I began to mull ways I could simulate or build in a testdriver to do some testing without having a real Alto connected. This took some time. My earlier testdriver for testing the disk driver produces bits that look like the serial stream in from a disk.

I have to blend it to a shared clock and data line, to be routed into the WriteDataClock input. Too, I need a control that lets me trigger the three flavors or writing - write entire sector, read header then update label + data, or read header + label then update data.

I won't finish this today but I am planning the necessary changes and should get this together tomorrow. This is a internal test generator, only being used for debug. 

Friday, August 18, 2017

Xerox Alto work, donated Hawley mouse, and work on some other components


We received a donation of a Hawley (mechanical) mouse for use with our Alto system, provided by Dave Redell. It was very clean cosmetically, but had a few small internal issues. This mouse turns mechanical encoder wheels with multiple 'fingers' riding on the wheels, but one of the fingers was bent out of contact.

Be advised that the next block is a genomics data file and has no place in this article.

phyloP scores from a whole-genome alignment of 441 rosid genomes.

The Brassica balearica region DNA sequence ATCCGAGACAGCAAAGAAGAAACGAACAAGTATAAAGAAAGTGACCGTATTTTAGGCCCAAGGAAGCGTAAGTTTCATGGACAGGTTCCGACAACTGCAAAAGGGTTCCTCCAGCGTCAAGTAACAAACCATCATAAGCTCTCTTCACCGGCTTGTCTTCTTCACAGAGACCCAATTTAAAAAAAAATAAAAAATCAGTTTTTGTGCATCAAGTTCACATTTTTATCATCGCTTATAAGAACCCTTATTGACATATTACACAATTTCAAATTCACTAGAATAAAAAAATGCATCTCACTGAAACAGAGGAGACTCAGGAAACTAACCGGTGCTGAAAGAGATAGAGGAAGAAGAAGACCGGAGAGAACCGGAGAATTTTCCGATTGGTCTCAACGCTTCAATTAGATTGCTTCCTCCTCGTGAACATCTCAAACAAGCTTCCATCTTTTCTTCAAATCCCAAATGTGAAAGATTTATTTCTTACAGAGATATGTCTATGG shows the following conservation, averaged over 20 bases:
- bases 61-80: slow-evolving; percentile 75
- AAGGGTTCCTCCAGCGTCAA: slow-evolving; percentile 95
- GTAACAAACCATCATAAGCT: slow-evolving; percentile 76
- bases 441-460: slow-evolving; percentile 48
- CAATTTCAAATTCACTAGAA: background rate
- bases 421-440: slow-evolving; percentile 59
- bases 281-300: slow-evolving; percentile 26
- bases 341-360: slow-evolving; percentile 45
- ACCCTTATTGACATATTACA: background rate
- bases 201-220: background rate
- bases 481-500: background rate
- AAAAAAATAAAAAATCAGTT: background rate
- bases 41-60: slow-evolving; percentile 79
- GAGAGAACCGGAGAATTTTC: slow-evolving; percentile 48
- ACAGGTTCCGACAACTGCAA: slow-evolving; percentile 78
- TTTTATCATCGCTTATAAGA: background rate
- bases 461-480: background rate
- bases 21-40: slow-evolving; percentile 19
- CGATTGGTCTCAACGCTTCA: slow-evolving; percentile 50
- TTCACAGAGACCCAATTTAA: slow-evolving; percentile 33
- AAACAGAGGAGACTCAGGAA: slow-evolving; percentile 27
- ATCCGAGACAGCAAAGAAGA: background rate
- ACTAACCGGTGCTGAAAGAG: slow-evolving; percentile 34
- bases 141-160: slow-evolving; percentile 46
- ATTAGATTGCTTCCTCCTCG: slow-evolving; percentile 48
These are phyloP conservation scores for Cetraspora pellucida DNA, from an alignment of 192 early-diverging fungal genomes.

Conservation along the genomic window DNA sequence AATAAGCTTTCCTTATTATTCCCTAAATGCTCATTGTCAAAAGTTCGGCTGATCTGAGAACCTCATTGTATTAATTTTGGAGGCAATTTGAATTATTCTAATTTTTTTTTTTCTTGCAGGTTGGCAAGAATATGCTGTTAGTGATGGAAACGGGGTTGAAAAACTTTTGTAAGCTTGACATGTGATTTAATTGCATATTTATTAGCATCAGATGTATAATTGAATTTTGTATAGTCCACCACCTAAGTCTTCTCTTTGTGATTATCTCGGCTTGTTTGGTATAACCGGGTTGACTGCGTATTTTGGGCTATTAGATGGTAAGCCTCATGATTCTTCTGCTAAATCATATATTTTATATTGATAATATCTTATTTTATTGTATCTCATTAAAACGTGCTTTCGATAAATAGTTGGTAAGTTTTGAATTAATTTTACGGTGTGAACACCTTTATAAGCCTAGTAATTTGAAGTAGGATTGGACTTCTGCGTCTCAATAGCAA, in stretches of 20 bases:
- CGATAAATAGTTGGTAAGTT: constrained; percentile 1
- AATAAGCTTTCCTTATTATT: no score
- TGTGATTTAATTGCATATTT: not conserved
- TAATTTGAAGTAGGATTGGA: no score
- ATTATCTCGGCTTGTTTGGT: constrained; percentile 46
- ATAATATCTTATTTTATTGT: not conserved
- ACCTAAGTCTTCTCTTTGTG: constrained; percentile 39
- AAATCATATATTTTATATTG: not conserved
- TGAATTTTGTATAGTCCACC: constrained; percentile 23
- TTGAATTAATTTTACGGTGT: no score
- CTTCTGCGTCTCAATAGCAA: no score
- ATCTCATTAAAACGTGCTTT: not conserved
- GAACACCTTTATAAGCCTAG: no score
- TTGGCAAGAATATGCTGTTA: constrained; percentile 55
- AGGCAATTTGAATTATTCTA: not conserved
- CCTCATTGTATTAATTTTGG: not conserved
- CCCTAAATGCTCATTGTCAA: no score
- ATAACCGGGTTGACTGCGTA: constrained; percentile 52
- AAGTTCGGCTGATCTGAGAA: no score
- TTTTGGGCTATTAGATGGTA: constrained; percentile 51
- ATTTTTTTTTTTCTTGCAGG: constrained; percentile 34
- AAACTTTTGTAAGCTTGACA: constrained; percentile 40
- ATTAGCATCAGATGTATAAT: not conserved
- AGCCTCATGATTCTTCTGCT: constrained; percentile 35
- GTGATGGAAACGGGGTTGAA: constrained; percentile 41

The finger was easily corrected. We then tested the mouse operation and found it failed to work well with horizontal movement, but was great when moved up and down. Some investigation inside the mouse turned up some stuck bearings. They responded well to a light machine oil and some manipulation.

The mouse is a delight, smooth moving and very precise. The major downside of these mice is lint and dirt, which clogs the inside after it is used awhile. Regular cleaning will address this problem.

We turned our attention to the other Alto, belonging to Bruce Damer and his Digibarn collection. Having finally repaired the power supplies, we did a full load test on all of them. Some of them had capacities of 12 to 15 amperes, but the main 5V supply we tested to the 60A capacity of Marc's HP Electronic Load.

Next up was the CRT. The display was actually wired to hook to a more modern Xerox system, such as a Dandelion, which uses a remote peripheral bus that is completely incompatible with the Alto. Ken Shirriff investigated to find that the new protocol is implemented by a board that hooks to the original vertical, horizontal and video lines which are what our Alto wants.

Ken built a cable that interfaced the new display to the original Alto display connector. We hooked up the CRT test tool loaned to us by the Living Computer Museum. The screen stayed black, but when the power switch is flipped off the pattern from the test tool is visible, bright and clear, as the monitor image collapses.